When it comes to dog food, I know it can feel easy to reach for the cheapest option on the market, especially if you’re on a budget. By investing in good quality dog food now, you will actually save money by avoiding expensive vet bills down the road. When you feed your dog good quality food, they have a much better chance of living a happy, healthy and long life. Just like we invest in the food that we eat, the same rules apply for Cashew. Obviously, you have to do what works for you and your budget. But making sure the food they are eating is good quality should be a top priority for everyone involved!
We recently started Cashew on a raw food diet and she has been loving every bite! I swear I’ve never seen her so excited about her food it’s been an amazing transition so far. There’s a documentary called Pet Fooled that we watched and highly recommend checking out if you’re curious to know more about the food that you’re feeding your dog. It dives into the background of the pet food industry, how it’s not regulated and its over-processing is having a detrimental impact on the health of our pets.
Up until now, Cashew was eating a high-quality dry and wet food brand that we loved and still use their treats, but switching to a raw food diet felt like the right decision for her needs. I’ve noticed so many improvements already and I can tell she’s really enjoying it which makes us happy as owners as well. When you talk to a vet about switching to a raw food diet, be mindful that they are usually quick to convince you otherwise. I encourage you to do your own research and do what makes you feel comfortable based on your dog’s breed and their individual needs. Also if your dog is prone to any allergies, I do think a raw diet is something to consider.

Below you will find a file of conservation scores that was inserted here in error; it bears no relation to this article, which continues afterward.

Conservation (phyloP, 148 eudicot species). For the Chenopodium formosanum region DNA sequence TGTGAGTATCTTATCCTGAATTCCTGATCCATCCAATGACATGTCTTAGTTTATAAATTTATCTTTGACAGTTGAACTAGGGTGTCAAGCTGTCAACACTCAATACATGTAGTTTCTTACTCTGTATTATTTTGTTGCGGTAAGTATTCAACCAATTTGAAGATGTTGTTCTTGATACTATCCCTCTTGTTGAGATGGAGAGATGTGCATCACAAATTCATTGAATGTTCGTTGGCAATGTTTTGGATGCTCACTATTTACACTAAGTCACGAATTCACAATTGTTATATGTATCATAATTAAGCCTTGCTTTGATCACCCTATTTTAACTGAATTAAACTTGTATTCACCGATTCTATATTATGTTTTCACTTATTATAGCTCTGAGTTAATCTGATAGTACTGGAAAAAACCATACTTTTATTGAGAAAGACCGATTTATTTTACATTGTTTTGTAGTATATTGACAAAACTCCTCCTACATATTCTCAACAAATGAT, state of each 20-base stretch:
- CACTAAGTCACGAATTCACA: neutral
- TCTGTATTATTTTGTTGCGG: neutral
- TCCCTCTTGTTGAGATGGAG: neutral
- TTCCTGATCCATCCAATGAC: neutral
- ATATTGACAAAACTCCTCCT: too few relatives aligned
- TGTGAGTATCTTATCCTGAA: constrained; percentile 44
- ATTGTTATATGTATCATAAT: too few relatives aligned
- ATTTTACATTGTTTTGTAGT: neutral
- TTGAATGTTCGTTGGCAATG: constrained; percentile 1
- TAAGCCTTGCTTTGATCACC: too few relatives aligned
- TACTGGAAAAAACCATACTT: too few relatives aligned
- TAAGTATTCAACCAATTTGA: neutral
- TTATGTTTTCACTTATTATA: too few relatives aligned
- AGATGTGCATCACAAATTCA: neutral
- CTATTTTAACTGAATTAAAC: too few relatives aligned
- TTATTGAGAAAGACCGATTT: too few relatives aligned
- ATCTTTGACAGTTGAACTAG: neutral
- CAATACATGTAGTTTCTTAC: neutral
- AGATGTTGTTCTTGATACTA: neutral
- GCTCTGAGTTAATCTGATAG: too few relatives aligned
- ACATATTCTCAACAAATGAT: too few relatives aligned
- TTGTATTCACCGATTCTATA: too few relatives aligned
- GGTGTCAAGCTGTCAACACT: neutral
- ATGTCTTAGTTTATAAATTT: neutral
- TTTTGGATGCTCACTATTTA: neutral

Don’t underestimate the impact of a calm environment and happy home for your pup’s wellbeing! This can go a long way in helping them to feel comfortable, safe and creating their own space.
That wraps up the 10 Things I’m Glad I Did with my puppy! I hope that you found this helpful whether you’re getting a dog and already have one. Cashew is such a good pup – I get teary just thinking about the positive impact she’s had on our lives. We may have a 5-month-old baby, but I will always see Cashew as my firstborn and we love her endlessly! Let me know if there are any other doggy-related posts you want to see in the comments below. I’ll be happy to provide those for you guys!
If you’re considering adding a furry friend to your household, be sure to check out the 10 things I wish I knew before getting a puppy, and if you’re looking for a healthy dog birthday cake this recipe is my fave!
Leave a comment
If your dog is over a year old is that top late to train certain things you missed it or is it only when they are young puppies they are trainable?
Hello, great article. Any advise on introducing a puppy to a 9 year old cat? Also, does a dog need to be an adult to eat a raw food diet.